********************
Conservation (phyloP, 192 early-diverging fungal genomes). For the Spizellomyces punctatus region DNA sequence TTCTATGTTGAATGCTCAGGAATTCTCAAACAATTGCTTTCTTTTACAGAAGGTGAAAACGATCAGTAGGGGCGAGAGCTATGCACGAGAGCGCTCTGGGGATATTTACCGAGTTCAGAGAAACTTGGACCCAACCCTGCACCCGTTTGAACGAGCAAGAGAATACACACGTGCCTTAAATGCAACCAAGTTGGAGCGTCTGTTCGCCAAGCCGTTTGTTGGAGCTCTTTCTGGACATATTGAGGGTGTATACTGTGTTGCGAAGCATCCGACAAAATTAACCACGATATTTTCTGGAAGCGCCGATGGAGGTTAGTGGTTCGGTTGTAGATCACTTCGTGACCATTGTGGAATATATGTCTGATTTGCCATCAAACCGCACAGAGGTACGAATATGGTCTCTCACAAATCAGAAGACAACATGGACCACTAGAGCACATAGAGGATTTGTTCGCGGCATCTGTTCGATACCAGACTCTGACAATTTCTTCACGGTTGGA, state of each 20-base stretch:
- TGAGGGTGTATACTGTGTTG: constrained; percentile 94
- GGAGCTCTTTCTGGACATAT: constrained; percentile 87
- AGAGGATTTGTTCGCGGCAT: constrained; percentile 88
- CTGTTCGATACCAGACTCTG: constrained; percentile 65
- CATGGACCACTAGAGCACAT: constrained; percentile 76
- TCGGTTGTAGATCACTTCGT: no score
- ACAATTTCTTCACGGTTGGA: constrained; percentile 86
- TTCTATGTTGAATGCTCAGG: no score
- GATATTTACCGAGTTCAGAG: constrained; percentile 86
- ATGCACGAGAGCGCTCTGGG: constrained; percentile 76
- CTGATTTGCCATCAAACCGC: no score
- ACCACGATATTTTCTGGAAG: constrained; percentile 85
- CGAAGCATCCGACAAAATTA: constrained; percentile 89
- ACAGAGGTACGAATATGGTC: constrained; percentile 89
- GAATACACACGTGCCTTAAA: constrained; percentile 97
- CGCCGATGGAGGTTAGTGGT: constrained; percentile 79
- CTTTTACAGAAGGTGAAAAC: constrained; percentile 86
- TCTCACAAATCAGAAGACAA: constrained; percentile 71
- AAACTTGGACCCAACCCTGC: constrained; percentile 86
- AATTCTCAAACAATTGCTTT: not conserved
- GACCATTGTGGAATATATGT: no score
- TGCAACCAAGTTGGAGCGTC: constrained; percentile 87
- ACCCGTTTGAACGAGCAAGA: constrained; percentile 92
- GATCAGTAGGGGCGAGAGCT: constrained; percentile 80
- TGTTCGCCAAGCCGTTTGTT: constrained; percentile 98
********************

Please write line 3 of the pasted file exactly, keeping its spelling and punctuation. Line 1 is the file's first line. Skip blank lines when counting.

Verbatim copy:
- GGAGCTCTTTCTGGACATAT: constrained; percentile 87